Or maybe he'd been mugged. Her father's neighborhood wasn't the worst neighborhood in Baltimore, but she knew the dangers of city living — the shootings, the drugs ... the murder rate.
She turned the corner onto Monroe Street. Three Baltimore city police cars with flashing blue and red lights sat double-parked in front of her dad's row home. Right behind them: two ambulances. No.
After parking quickly, she ran to the house, where a young uniformed cop with a buzz-cut moved in front of her, blocking the marble steps. He held up a hand. "Can't go any further than this, ma'am."
She looked over the officer's shoulder. Uniformed men walked in and out of the house carrying evidence bags and clipboards, and wearing solemn looks on their faces. She suddenly went dizzy and sick to her stomach.
"My dad. Ben Allen. His neighbor called me. Is he ..."
"Ben Allen's your dad?" The officer frowned. "I need to see some ID."
A blue-eyed, pale-faced girl who had a dad with skin as dark as milk chocolate didn't add up for most people. She understood the officer's hesitation. Her fingers felt stiff and clumsy and it seemed to take forever to fish out her license. She read the officer's nametag as she handed him her ID: Tom Peterson.
After a quick inspection, Officer Peterson wrote her name on his clipboard. "This is as close as you can get. It's a crime scene."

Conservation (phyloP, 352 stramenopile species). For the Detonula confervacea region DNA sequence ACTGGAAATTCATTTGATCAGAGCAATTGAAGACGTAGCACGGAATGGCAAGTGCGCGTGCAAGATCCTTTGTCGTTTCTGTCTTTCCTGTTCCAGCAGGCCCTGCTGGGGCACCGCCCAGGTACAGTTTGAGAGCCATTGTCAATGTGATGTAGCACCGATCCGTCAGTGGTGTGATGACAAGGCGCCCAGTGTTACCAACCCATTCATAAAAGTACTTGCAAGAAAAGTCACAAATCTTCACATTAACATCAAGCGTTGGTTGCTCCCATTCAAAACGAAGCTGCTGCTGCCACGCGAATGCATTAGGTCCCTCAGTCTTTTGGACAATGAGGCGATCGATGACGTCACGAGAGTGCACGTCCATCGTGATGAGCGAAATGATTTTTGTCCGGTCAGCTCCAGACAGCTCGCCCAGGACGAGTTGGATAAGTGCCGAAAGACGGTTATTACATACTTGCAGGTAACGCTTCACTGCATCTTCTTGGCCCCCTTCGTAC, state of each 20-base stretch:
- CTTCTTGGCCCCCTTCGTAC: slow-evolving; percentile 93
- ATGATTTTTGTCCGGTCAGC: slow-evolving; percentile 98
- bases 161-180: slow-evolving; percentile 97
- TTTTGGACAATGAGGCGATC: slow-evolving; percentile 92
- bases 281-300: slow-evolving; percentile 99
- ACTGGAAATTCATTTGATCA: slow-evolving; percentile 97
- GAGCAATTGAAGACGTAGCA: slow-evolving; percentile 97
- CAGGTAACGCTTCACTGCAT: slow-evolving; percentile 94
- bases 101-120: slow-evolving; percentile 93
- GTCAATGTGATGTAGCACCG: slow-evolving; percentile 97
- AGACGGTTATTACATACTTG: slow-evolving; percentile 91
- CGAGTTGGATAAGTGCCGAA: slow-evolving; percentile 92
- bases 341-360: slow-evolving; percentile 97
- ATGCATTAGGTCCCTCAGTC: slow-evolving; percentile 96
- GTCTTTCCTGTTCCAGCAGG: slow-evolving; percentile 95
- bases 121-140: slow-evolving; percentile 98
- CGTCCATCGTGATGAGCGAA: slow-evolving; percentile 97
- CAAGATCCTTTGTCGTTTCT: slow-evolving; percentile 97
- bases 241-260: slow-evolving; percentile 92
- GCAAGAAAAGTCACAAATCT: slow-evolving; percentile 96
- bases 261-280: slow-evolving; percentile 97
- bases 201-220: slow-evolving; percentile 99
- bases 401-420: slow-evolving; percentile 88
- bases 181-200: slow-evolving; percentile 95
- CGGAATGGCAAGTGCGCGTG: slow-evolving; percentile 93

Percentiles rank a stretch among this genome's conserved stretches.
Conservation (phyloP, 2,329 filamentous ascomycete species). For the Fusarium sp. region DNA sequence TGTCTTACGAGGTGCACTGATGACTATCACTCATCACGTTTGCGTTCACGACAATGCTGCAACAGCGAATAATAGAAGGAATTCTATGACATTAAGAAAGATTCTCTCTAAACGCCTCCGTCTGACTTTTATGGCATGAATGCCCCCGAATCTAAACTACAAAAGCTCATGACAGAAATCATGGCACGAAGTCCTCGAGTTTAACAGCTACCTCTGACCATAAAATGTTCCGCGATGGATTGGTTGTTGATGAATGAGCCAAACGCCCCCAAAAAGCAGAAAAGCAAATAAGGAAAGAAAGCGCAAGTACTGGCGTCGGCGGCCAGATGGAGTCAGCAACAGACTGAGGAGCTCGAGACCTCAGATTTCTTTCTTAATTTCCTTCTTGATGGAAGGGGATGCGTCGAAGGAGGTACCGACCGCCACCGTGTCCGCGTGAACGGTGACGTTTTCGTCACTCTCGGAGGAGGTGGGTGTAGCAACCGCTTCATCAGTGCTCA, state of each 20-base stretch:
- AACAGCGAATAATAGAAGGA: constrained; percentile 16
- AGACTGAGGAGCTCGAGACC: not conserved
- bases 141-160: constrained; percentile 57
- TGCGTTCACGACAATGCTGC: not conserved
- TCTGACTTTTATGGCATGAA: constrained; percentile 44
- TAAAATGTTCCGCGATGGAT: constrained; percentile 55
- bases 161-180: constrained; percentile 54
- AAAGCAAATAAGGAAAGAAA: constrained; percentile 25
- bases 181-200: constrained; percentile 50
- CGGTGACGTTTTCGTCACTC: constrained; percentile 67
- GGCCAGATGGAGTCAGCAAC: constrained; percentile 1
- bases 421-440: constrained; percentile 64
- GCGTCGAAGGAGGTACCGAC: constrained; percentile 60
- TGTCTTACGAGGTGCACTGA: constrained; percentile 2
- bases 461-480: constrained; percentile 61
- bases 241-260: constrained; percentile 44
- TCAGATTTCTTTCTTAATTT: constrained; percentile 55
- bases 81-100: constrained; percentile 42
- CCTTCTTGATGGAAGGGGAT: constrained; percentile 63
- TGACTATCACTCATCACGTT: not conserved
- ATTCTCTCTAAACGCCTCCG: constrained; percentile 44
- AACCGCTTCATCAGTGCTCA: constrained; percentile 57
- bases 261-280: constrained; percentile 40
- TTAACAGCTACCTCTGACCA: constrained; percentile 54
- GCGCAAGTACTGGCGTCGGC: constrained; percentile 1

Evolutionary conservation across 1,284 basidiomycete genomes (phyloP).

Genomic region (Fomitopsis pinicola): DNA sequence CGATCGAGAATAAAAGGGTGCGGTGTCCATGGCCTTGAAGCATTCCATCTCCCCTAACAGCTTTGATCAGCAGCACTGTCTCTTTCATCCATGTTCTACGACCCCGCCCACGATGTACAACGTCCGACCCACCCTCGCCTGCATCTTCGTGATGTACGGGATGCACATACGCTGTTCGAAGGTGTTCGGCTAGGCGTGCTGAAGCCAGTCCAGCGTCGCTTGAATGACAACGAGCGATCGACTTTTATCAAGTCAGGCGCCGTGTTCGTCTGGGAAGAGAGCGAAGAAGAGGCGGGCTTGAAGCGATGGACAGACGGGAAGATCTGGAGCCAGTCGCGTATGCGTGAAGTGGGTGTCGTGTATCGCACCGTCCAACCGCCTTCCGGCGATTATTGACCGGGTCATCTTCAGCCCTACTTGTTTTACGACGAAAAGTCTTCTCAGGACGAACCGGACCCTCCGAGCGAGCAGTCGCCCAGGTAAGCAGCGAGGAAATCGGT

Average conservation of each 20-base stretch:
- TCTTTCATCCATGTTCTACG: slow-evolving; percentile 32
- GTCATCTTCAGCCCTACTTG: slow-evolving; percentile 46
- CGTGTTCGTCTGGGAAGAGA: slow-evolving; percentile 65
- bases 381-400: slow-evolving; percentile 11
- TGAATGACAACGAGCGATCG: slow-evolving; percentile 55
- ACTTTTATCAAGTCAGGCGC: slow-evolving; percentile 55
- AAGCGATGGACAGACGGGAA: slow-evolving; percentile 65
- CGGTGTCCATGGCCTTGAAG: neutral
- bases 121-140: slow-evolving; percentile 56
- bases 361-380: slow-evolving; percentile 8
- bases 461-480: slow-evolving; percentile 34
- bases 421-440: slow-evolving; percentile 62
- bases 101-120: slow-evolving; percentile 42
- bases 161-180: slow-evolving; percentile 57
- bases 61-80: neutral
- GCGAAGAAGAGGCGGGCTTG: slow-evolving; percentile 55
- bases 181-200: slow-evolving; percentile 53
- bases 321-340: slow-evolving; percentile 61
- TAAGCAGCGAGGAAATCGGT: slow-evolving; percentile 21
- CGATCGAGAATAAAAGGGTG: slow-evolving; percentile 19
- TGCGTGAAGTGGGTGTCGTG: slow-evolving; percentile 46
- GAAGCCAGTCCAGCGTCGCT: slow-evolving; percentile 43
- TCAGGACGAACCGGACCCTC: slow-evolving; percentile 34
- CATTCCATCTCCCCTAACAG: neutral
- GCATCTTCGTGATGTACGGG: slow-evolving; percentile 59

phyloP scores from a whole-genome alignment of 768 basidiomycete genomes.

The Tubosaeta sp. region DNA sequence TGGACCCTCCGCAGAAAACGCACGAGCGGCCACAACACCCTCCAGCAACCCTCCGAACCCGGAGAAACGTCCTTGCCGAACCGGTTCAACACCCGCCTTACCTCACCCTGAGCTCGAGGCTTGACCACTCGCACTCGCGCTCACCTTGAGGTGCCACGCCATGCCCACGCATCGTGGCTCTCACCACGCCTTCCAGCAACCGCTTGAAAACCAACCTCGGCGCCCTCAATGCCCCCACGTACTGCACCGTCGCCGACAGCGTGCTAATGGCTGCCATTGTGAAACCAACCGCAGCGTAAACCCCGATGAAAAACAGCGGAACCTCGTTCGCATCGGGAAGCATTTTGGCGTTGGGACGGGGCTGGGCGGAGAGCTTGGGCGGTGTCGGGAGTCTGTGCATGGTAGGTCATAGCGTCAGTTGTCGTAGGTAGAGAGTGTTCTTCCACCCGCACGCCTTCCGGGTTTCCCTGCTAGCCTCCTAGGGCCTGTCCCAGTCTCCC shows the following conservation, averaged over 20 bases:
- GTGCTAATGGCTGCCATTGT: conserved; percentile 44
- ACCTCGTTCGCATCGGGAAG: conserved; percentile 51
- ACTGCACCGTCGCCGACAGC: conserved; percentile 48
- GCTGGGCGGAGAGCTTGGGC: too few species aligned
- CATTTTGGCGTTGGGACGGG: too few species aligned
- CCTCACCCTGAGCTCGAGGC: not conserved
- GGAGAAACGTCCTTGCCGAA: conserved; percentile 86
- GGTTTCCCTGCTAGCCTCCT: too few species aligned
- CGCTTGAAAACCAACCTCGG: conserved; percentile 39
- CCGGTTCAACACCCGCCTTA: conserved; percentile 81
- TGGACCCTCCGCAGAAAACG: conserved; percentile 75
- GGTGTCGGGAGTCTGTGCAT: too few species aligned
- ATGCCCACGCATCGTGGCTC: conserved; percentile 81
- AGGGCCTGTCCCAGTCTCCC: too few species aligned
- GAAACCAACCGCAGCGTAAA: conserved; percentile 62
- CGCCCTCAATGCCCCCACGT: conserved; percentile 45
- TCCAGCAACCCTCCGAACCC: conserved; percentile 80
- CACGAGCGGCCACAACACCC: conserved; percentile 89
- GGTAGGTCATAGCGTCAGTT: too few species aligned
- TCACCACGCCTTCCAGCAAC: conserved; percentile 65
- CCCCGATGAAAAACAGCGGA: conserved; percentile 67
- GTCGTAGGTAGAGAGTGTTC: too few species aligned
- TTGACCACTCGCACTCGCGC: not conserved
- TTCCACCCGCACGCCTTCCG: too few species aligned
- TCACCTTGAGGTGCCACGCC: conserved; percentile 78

She swayed and grabbed the brick exterior for support. "Is my dad okay?"
"He's injured. The EMTs are bringing him out soon."
She whispered a prayer. Ben. Her adoptive dad ... her rock. She shifted, and managed to get a view into the entryway. She recognized her father's neighbor, seated on the edge of a hardwood step, a female medic bandaging a cut on her forehead. The woman looked up and caught her eye.
"Keely, oh thank God," Mrs. Beyer called out.
To hell with the cop. Keely would get as close as she could. She mounted the first marble step and stuck her head through the doorway. "Where's my dad?"
"I saw them, Keely. They wore ski masks and gloves, but I could see the area around their eyes." Her voice cracked near the end of the sentence.
"This lady here had a shotgun, but one of them clocked her pretty good," the EMT said.
Mrs. Beyer was a staunch advocate for keeping her neighborhood safe, but the old ways didn't work so well with the newer generation. Keely glanced into the family room. Papers, trash, and knickknacks littered the floor and rugs.
She looked up when two medics rolled a gurney toward her, through the family room. Her father's dark face peeked out from under a blanket, but she wasn't even close enough to see if his eyes were open or closed.
She took a tentative step forward. "Oh my God. Dad?"
An older policeman, wearing a suit and a detective's badge lanyard around his neck, rounded the corner of the foyer. "You can't come in here."
"Come on, Dunnigan. She's his daughter," Peterson said.
With a slight rise of his graying eyebrows, the detective stepped back a few feet, then held out his arm to keep her stationary. "This is as close as you can get," he said.
She gasped when the EMTs rolled her dad closer. His eyes were swollen shut. Bright blood — that looked like it had splattered and dripped from his head wound — stained his polo shirt. His chest rose and fell.